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1st International Conference on Rain Water Cistern Systems
Honolulu, Hawaii, USA - June 1982

Section 3: Design, Cost, And Policy

Page 202

Rain Water as an Alternative Source in Nova Scotia

D.H. Waller
Technical University of Nova Scotia, Canada

D.V. Inman
Nova an Alberta Corporation, Canada


The Canadian province of Nova Scotia includes a population of 856,600 persons in an area of 52,840km2. Approximately one-half of this population is served by municipal water distribution systems. Most of the remainder are served by private wells. Groundwater in some parts of the province is inadequate in quantity, or is made undesirable or completely unacceptable for domestic uses because of excessive mineral concentrations.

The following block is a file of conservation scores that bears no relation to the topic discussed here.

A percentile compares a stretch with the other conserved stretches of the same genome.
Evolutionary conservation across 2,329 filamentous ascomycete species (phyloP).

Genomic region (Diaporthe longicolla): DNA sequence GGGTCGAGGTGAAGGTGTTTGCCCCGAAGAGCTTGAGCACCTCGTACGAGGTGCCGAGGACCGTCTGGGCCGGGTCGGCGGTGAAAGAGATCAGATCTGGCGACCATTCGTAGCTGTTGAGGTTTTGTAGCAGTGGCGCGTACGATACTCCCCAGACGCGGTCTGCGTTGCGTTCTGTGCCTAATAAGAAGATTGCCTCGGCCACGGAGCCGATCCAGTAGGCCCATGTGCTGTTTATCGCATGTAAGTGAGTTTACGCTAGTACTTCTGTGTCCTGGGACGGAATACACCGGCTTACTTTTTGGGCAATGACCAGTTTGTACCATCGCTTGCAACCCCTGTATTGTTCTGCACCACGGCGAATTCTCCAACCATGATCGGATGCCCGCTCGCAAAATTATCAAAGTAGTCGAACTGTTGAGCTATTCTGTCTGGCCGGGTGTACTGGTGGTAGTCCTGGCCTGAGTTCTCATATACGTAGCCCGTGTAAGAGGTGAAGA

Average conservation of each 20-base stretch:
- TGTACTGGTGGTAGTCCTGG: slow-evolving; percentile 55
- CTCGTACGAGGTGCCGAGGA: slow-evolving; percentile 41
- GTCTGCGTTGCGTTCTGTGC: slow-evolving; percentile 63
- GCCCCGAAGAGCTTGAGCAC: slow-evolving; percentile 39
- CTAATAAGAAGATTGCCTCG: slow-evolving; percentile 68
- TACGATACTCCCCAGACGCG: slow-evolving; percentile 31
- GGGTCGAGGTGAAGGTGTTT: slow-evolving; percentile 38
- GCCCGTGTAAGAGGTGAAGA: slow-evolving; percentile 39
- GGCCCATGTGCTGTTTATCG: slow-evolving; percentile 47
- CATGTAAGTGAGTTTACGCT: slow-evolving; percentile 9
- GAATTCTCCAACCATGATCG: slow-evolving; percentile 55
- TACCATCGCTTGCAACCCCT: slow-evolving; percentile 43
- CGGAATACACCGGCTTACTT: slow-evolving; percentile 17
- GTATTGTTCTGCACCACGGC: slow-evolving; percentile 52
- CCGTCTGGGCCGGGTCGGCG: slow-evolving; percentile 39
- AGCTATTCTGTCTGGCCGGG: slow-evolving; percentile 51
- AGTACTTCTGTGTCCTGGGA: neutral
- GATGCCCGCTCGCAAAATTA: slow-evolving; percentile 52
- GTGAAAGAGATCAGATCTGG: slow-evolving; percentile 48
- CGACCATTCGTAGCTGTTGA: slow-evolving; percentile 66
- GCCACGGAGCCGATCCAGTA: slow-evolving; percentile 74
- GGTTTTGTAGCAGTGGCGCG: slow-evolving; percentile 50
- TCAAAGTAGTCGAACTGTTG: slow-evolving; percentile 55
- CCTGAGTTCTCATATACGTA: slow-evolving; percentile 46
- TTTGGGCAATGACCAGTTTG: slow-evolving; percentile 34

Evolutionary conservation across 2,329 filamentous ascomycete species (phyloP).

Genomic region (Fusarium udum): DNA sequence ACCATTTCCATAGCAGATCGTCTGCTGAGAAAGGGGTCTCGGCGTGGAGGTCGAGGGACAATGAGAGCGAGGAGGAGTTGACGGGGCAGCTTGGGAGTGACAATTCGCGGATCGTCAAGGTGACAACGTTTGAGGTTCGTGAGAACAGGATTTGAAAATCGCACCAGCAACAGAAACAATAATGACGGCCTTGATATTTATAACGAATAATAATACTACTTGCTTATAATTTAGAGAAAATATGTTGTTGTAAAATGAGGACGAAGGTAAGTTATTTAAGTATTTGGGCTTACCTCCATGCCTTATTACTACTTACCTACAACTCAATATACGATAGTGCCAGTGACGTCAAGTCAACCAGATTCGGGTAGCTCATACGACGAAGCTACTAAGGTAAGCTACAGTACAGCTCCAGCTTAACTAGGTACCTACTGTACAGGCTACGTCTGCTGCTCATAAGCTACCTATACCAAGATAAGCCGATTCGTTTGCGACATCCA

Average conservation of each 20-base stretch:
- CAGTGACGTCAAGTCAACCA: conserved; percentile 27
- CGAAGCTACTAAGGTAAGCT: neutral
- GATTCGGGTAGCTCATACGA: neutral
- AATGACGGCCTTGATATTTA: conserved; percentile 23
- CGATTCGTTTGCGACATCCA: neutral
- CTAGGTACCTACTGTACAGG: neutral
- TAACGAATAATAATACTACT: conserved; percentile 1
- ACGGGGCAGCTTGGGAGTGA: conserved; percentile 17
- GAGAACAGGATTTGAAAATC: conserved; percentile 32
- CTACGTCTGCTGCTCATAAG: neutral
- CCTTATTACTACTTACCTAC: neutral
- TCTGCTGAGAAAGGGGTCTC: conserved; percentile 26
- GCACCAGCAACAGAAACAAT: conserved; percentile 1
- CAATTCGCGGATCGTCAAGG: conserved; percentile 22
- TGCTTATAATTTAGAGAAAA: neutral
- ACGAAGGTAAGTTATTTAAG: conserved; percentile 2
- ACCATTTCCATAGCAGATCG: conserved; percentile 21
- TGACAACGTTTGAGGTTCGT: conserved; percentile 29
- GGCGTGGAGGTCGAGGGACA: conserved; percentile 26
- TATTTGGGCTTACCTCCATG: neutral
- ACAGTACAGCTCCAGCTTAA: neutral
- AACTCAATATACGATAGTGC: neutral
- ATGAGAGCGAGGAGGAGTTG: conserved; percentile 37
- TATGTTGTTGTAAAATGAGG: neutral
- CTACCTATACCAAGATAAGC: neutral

Arsenic and uranium have recently been added to a list of natural contaminants that includes iron, manganese, and hardness. In one small municipality, 294 wells were tested for arsenic. Arsenic concentrations exceeded 0.01 mg/l in water from 130 wells of which 51 had concentrations greater than 0.05 mg/l (Division of Public Health Engineering 1979), compared with a recommended objective concentration equal to or less than 0.005 mg/k and a maximum acceptable level of 0.05 mg/l (Health and Welfare Canada 1978).

In another area, water in 101 of 299 wells tested for uranium contained an excess of the maximum acceptable concentration of 0.02 mg/l, and water in a further 58 wells contained concentrations between 0.01 and 0.02 mg/l (Bower 1981).

For many years-, rain water collected on roofs has served as a complete or a supplementary domestic water source in parts of Nova Scotia where water quantity or quality is inadequate, but no documented evidence of roof water systems was available. In 1977, the authors undertook an exploratory study of roof water use in Nova Scotia. The study was initiated with a newspaper enquiry and followed by a questionnaire, personal interviews, limited water quality analysis and analysis of precipitation data.

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